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Canada Over-Reliant On Income And Business Taxes, Study Suggests

by Mike Godfrey,, Washington

11 January 2007

Canadian governments are too reliant on personal income and business taxes and need to rebalance the tax system to make it more efficient through additional use of consumption taxes such as the GST, according to a new study released on Tuesday by the Fraser Institute, the free market think tank.

"Our current tax system is inefficient; it discourages investment and savings, and it's expensive for both taxpayers to comply with and governments to administer," observed Jason Clemens, Director of Fiscal Studies at the Fraser Institute and co-author of 'Tax Efficiency: Not All Taxes Are Created Equal'.

In the study, Clemens and co-authors Niels Veldhuis and Milagros Palacios examine how governments can raise revenue through taxation in the least costly and economically damaging manner in order to improve Canada's economic performance. They also compare Canada's mix of taxes to that of 30 other industrialized nations.

The study found that the costs associated with taxes extend far beyond the direct amount of taxes collected. One of the most important costs associated with taxes is how they affect behaviour and incentives. The study concluded that different taxes imposed greatly varying costs on society depending on how and to what extent they changed incentives. For example, taxes on capital such as corporate income taxes impose much higher costs on society than consumption taxes such as the GST.

"Canada has a great opportunity to improve our economic performance by simply rebalancing our tax system to rely less on capital-based taxes and more on consumption-based taxes," Clemens stated.

The authors also point out that among 30 industrialized countries, Canada has the fourth highest reliance on income and profit taxes, accounting for 46.5% of Canada's total government revenues. By comparison, other OECD (Organization for Economic Co-operation and Development) countries obtain an average of 34.4% of their total revenues from income and profit taxes. These taxes are considered to be more costly to society in terms of their incentive effects and the cost of compliance.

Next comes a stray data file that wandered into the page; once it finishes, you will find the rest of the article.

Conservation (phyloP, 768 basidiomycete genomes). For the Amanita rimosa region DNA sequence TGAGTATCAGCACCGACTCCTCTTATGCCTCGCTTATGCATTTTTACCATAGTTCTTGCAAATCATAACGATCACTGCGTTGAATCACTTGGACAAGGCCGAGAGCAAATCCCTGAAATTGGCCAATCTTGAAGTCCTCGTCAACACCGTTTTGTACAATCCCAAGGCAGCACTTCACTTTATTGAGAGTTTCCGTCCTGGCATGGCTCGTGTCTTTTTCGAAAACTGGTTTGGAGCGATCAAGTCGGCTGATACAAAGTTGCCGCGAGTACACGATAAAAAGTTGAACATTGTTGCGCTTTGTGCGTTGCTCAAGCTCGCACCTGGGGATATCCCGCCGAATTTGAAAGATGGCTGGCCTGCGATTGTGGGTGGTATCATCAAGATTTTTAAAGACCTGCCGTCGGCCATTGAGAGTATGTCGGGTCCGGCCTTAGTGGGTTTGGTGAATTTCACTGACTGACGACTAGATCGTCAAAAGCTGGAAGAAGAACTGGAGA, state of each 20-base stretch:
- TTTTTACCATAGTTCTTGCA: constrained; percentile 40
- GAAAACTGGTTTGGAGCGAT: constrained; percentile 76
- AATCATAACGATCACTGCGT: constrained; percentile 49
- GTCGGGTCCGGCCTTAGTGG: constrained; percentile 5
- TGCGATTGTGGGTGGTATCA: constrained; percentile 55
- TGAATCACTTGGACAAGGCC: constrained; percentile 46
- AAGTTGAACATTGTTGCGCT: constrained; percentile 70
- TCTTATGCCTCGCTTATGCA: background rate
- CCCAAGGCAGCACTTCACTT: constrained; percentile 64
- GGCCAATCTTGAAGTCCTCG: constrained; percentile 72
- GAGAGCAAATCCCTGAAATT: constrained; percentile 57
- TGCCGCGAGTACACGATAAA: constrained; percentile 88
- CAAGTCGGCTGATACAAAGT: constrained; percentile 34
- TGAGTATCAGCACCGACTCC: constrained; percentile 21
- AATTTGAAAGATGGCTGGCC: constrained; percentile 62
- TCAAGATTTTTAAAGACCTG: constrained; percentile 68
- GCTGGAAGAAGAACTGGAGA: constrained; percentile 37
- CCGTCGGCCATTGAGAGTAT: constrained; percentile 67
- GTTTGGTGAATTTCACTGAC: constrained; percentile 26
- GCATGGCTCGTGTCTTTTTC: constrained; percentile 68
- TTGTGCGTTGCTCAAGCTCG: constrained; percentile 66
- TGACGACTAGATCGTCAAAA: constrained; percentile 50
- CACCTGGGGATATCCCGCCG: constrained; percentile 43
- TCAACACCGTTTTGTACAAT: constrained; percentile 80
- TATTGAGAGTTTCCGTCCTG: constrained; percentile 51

Canada ranks 24th out of 30 OECD countries for its use of taxes on the consumption of goods and services (for example, the GST). Canada relies on consumption taxes for 25.9% of its total revenues compared to an average of 32.3% for other OECD countries. These types of taxes impose much smaller costs on society.

"Canada's over-reliance on high cost taxes such as those on investment income and profit results in a slower rate of economic growth than is possible," Clemens observed. "Since consumption-based taxes impose relatively low costs on a society compared to the inefficient, high-cost capital-based taxes, Canada needs to find a way to rebalance our tax system to maximize efficiency and eliminate this drag on economic growth."

The study makes several recommendations that involve shifting Canada's tax mix: reduce corporate income taxes and eliminate capital taxes; reduce personal income tax rates; harmonize provincial sales taxes with the federal GST; eliminate restrictions on contributions to tax sheltered savings accounts such as RRSPs or pensions and create new prepaid tax savings accounts; and increase the use of consumption-based taxes such as the GST.

"The overall objective for Canadian policy should be to increase prosperity by reducing the use of costly taxes such as taxes on income and profits and replacing the revenues lost through less costly taxes such as consumption taxes. This would not only enhance the incentives for savings and investment, but it would bring our tax system in line with our chief competitors in the industrial world," Clemens concluded.

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